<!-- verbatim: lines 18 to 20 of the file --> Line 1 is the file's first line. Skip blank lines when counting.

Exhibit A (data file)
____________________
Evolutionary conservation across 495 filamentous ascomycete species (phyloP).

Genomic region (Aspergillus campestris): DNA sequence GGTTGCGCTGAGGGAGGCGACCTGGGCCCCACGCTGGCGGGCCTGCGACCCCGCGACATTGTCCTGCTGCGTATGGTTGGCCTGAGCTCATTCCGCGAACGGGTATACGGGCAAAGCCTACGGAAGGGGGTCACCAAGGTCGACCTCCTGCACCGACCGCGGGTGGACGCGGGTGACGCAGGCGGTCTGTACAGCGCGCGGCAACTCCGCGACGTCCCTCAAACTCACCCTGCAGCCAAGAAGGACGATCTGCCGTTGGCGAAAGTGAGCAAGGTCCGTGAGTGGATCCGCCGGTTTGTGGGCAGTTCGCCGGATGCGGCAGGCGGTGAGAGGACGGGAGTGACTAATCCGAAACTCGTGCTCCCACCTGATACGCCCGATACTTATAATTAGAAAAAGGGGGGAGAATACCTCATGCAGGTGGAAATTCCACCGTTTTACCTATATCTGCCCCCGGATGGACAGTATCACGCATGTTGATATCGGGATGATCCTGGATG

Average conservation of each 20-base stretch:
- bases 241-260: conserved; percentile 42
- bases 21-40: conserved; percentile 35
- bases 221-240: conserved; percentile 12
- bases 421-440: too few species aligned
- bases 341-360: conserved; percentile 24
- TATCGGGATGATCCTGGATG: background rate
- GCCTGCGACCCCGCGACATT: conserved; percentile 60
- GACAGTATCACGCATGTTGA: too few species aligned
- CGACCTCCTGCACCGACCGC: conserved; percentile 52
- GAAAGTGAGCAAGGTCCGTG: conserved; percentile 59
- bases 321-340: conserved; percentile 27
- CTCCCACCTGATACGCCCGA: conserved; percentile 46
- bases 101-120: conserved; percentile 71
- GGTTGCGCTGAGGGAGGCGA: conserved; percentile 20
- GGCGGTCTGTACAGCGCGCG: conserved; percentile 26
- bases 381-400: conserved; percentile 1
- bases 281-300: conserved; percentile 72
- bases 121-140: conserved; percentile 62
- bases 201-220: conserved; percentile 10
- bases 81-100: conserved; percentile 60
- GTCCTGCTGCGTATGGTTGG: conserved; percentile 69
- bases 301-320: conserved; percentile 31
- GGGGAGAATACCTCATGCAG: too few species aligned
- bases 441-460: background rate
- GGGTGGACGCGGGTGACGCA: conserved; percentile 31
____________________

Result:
- GGCGGTCTGTACAGCGCGCG: conserved; percentile 26
- bases 381-400: conserved; percentile 1
- bases 281-300: conserved; percentile 72